One thing we know about televised debates, from the Kennedy/Nixon debates in 1960, to the series of debates in this campaign, is that most of the content doesn't seem to matter. That is frustrating to supporters of the candidate who gives the most coherent and articulate responses, which in last night's debate was clearly President Obama. Mitt Romney just repeated campaign talking points without seeming to know what he was talking about, and without any kind of strategic foreign policy vision. Surprisingly often, Romney basically agreed with the president's policies in a number of important areas.
But in the all-important battle of tone and facial expression, President Obama projected a focus and intensity that I've rarely seen before. And he was ready to pounce on any opportunity Romney gave him to attack. Romney's face, when he was listening to the president speaking, often seemed pained. Either Romney secretly thinks he has some plan to win the election, and he doesn't think this debate matters very much. Or Romney knows he is beaten, especially when it comes to foreign policy, and he is just going through the motions.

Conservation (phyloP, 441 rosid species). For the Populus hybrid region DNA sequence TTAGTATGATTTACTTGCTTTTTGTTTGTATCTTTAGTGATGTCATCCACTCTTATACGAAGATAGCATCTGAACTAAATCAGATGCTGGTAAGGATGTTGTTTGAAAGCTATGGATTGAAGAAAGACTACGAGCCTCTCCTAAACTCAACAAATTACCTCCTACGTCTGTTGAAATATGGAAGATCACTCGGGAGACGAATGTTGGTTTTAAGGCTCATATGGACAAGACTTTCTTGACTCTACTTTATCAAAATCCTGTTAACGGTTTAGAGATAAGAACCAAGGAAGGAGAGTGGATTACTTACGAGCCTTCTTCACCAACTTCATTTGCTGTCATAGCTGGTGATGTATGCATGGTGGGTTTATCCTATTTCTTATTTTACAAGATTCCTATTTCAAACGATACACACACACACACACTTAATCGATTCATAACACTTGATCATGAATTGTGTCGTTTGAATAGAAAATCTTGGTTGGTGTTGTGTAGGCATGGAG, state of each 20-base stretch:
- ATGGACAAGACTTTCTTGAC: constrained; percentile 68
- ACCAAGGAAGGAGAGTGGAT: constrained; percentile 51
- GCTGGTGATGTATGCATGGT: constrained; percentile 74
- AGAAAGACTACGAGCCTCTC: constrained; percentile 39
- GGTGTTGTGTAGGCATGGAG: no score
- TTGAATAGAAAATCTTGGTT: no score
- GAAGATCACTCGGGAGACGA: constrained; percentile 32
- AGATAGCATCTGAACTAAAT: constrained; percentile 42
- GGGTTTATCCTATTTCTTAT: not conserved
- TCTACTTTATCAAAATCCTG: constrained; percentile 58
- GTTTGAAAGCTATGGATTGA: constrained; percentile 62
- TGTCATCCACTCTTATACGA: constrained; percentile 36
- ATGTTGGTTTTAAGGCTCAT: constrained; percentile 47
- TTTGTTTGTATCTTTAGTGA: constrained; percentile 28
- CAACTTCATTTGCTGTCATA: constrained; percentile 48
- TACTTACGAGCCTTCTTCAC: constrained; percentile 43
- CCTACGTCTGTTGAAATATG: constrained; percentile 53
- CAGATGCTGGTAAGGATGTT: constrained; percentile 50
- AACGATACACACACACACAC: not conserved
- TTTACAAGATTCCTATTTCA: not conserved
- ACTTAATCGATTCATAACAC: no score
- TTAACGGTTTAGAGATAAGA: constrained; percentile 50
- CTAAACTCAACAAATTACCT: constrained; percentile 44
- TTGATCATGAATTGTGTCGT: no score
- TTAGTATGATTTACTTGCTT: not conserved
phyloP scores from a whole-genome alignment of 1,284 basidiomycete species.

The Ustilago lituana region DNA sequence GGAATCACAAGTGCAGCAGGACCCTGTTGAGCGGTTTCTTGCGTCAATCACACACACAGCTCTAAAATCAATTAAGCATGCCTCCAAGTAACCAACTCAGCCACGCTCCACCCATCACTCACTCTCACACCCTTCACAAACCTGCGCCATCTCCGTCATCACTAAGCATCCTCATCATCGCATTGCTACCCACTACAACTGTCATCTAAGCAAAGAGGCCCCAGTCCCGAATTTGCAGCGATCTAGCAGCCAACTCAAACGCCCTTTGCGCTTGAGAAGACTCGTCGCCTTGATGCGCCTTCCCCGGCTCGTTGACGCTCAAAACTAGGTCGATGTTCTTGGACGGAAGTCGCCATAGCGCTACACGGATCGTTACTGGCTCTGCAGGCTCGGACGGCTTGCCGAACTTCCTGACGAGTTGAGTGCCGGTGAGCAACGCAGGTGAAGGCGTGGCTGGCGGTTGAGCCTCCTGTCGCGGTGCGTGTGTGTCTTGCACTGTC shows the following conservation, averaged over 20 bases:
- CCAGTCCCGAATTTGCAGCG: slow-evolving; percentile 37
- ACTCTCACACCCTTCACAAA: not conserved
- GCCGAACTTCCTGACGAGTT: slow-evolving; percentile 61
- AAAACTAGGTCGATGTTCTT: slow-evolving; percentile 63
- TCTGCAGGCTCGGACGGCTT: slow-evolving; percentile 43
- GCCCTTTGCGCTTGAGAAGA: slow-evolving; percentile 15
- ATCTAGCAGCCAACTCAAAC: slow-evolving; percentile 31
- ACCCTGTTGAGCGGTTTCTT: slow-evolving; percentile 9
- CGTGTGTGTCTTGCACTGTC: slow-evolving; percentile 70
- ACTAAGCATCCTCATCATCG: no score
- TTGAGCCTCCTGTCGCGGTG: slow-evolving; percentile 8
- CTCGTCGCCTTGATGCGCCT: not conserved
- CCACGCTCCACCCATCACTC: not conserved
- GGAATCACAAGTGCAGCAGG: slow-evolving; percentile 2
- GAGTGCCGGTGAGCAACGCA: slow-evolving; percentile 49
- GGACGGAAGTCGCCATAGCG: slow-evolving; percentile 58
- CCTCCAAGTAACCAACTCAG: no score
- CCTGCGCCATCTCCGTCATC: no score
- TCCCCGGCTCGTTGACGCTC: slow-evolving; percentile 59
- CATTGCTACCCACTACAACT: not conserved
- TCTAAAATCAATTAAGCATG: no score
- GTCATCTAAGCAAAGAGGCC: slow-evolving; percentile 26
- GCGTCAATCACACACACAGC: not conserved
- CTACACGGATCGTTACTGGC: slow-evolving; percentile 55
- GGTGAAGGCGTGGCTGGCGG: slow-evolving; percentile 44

It's a shame most voters don't realize how much foreign policy matters. It's the most important task of the president, the one area over which he has primary control. Voters understandably focus on pocketbook issues when they vote for president, but the president only has a limited amount of control over those problems. In foreign policy, however, our choice of a presidential candidate may mean the difference between war or peace. We should have learned that lesson after the 2000 election. Foreign policy is just as important now as it was then. And we have a president who is a master of foreign policy, facing an amateur who doesn't seem to have thought about these issues much at all. It's downright dangerous to think that choice doesn't matter all that much.